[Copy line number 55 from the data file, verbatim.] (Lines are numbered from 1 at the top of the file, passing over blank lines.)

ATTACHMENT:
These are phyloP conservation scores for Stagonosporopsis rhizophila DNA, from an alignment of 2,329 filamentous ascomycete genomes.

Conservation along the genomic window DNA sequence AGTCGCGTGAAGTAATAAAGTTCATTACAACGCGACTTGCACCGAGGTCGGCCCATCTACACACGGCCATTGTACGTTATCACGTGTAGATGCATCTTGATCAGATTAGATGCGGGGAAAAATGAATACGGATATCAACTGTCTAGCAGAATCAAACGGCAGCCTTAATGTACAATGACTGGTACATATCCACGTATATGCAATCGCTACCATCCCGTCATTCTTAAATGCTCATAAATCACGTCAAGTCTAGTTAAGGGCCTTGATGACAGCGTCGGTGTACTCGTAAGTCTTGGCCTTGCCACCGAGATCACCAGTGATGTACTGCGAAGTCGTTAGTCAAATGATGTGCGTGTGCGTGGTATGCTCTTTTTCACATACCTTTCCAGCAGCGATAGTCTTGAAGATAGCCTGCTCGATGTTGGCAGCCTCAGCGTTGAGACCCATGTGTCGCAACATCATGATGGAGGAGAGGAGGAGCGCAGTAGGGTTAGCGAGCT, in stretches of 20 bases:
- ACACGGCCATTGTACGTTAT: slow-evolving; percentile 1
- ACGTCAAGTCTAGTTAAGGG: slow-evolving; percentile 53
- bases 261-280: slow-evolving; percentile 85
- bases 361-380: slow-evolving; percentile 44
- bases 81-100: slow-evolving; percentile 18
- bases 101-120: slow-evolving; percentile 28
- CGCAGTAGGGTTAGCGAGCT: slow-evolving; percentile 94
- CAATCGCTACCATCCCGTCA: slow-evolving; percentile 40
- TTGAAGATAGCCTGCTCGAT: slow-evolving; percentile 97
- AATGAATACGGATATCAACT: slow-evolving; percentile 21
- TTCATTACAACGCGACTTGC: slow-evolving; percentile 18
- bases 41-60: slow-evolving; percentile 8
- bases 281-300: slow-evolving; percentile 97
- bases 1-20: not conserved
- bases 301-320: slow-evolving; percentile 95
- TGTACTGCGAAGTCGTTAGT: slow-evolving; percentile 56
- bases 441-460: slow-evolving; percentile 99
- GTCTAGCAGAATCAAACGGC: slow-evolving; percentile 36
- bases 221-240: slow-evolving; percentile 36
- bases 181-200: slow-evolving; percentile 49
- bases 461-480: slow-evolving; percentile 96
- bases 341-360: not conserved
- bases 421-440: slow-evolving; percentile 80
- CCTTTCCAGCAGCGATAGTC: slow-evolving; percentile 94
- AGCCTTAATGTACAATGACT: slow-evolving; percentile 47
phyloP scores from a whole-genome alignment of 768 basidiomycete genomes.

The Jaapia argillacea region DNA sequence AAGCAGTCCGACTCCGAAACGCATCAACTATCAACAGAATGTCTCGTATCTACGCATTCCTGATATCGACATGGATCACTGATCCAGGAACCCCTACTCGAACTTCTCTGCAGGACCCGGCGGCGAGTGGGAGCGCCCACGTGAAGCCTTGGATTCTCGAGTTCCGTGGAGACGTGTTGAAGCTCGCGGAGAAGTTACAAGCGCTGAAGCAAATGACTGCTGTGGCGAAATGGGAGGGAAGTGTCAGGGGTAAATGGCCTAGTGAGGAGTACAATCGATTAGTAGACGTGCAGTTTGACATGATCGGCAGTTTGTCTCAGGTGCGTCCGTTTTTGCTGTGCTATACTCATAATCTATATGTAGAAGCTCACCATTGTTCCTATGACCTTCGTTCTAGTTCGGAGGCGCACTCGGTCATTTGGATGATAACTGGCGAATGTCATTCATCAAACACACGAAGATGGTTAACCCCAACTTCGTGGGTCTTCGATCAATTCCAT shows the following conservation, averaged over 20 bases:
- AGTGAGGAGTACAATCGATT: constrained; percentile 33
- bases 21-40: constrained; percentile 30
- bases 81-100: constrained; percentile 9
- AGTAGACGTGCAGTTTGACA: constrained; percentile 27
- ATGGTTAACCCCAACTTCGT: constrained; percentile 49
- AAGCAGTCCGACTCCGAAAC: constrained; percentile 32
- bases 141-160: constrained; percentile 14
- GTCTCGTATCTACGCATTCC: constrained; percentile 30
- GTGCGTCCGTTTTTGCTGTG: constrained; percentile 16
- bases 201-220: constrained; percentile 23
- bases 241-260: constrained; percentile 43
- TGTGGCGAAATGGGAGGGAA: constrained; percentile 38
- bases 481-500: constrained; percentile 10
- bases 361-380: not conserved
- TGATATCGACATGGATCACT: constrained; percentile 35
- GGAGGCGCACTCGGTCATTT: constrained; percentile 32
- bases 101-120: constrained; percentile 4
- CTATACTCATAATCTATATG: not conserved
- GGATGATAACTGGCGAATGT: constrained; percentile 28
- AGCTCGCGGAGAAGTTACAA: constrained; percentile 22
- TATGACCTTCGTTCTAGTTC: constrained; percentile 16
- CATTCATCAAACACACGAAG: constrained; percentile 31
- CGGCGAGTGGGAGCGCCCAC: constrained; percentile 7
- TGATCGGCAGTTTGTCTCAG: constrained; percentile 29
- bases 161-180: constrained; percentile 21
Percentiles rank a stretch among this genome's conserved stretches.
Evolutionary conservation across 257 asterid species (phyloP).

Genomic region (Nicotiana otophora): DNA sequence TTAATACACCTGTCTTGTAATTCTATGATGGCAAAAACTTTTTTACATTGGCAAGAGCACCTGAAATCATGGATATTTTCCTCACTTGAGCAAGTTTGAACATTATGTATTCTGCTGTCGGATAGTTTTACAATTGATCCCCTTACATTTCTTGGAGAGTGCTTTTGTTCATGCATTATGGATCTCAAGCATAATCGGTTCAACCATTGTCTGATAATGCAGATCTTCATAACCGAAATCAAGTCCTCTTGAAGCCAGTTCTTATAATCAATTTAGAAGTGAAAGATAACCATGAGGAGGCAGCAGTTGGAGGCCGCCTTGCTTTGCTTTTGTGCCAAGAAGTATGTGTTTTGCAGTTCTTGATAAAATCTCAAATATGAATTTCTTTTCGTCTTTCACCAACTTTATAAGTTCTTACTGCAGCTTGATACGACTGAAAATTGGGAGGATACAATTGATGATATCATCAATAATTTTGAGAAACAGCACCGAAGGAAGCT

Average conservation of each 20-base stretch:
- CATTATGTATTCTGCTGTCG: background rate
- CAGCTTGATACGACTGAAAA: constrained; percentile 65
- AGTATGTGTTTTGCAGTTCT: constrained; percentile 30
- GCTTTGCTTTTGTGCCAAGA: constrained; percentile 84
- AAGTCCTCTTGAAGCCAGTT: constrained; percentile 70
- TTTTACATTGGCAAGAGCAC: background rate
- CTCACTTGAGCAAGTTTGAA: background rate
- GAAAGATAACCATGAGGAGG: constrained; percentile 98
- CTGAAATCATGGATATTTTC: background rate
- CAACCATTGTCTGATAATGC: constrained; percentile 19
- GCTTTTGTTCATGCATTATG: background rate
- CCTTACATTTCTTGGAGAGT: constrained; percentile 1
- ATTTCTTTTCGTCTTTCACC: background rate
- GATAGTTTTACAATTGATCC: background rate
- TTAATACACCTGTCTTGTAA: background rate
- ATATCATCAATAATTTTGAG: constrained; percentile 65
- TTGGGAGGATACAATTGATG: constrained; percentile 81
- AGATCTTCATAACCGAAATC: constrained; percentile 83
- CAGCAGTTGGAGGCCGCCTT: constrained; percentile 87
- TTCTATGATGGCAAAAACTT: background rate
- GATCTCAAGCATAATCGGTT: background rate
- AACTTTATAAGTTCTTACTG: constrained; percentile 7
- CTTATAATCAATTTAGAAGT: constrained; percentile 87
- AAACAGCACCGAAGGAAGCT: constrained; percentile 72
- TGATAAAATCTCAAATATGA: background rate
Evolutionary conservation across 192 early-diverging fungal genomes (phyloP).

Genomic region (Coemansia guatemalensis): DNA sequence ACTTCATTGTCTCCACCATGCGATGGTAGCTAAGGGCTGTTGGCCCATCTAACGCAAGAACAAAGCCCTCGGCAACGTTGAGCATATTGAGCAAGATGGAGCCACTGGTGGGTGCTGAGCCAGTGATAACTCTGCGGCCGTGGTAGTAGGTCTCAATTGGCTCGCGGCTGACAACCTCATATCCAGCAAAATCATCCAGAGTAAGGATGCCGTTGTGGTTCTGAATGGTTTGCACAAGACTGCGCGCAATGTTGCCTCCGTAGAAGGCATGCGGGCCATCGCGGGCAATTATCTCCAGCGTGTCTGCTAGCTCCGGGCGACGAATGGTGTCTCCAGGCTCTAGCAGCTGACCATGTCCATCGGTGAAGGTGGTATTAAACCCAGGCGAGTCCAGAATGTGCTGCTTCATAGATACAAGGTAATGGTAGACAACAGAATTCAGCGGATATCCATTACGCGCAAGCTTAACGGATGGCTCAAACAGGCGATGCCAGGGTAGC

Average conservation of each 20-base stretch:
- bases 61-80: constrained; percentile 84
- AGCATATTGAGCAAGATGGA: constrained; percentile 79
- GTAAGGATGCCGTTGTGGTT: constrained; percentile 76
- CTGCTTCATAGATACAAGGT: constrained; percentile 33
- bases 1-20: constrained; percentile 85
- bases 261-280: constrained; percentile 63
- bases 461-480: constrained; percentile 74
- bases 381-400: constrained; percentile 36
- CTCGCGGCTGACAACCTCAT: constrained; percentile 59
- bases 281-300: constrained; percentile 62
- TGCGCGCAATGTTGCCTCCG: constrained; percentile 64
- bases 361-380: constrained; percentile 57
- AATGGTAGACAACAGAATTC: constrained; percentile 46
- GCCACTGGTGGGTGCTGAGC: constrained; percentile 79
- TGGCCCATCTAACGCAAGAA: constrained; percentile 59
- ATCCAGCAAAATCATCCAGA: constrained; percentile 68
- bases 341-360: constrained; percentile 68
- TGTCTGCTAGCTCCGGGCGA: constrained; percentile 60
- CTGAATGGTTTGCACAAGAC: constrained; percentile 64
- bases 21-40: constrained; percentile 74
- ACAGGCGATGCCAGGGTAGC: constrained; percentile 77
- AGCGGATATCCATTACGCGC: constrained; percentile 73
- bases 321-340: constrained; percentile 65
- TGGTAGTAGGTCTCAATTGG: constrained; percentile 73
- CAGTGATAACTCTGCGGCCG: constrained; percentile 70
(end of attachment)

Percentiles rank a stretch among this genome's conserved stretches.